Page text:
Photo credit: Maternity Photos, by Roberta Lott (syposinc), on FreeImages.com
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TODAY'S BOOK SUGGESTION:
Image: Eat, Love, Get Pregnant: A Couple's Guide To Boosting Fertility and Having A Healthy Baby, by Karen Daniels. Publication Date: July 29, 2011Eat, Love, Get Pregnant: A Couple's Guide To Boosting Fertility and Having A Healthy Baby
by Karen Daniels

-- "A breakthrough revolutionary plan for getting pregnant fast, solving common fertility problems and having a healthy baby – this is NOT your average book on getting pregnant !"

Renowned fertility expert Dr. Niels Lauersen and women’s wellness expert Colette Bouchez help readers take charge of their fertility with a revolutionary new self-help plan designed to show couples how to work together to boost their conception odds, plan for a healthy pregnancy, and get pregnant faster – all without the use of expensive fertility treatments or medications.

Based on scientific research and tested on thousands of couples Eat-Love- GET PREGNANT is a simple yet revolutionary plan that provides the quintessential “missing link ” absent from most other fertility programs – namely, the importance of not only boosting both male and female fertility simultaneously, but bold new evidence showing how, when couples work together in certain special and unique ways, they can create a unified “fertility power boost” strong enough to take them from infertile to fertile in as little as three months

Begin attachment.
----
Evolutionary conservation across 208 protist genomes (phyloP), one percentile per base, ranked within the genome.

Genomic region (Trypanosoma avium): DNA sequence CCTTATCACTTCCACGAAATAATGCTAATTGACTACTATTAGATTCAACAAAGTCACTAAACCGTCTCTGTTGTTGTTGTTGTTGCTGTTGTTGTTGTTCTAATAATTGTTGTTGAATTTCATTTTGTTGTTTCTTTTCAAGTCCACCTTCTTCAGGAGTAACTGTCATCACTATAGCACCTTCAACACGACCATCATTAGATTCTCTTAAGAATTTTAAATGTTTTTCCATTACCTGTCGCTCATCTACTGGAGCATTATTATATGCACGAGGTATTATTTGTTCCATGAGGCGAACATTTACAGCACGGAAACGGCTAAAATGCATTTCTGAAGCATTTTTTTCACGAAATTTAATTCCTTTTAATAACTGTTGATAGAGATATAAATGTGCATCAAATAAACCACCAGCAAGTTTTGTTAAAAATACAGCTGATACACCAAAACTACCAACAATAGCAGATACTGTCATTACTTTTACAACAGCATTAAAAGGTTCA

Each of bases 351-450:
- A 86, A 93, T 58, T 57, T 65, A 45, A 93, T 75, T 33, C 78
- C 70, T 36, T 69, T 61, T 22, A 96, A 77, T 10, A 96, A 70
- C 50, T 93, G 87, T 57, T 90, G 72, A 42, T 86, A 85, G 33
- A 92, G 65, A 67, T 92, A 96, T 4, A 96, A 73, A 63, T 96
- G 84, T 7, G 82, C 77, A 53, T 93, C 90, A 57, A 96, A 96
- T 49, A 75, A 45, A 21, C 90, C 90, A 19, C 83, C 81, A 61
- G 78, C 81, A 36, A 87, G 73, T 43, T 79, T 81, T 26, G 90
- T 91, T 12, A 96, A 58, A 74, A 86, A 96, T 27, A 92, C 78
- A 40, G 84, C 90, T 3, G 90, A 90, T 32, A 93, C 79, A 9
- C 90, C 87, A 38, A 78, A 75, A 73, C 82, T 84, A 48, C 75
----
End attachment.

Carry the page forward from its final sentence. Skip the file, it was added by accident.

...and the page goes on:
Image: Buy Now on Amazon.comPaperback: 116 pages
Click to order/for more info: Eat, Love, Get Pregnant
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Image: How did I ever get stuck with *two* kids?
Can you lower your FSH? Can you improve your egg quality? Doctors will tell you that you can't. That your eggs are as old as you are, and nothing you will do will make any difference.

You will be told that Your eggs are too old and You are a poor responder, Even that 2/3 of women over the age of 35 require medical intervention in order to conceive.

Photo credit: Ed Yourdon, on Flickr
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Yes, some women will need help to conceive.
But keep in mind there is a large financial incentive for you to believe these demoralizing prognoses – reproductive medicine is an ever growing multi billion dollar per year cash industry, whose financial rewards grow exponentially when you submit to the belief that your only chance of becoming a parent is through medical intervention. They make no money when you conceive on your own. They make maximum profit when multiple women are involved in helping you achieve a pregnancy at all costs.

So what CAN you do to help yourself?
Ovarian health depends upon three factors – nutritional status, blood flow, and the balance of reproductive hormones with stress hormones.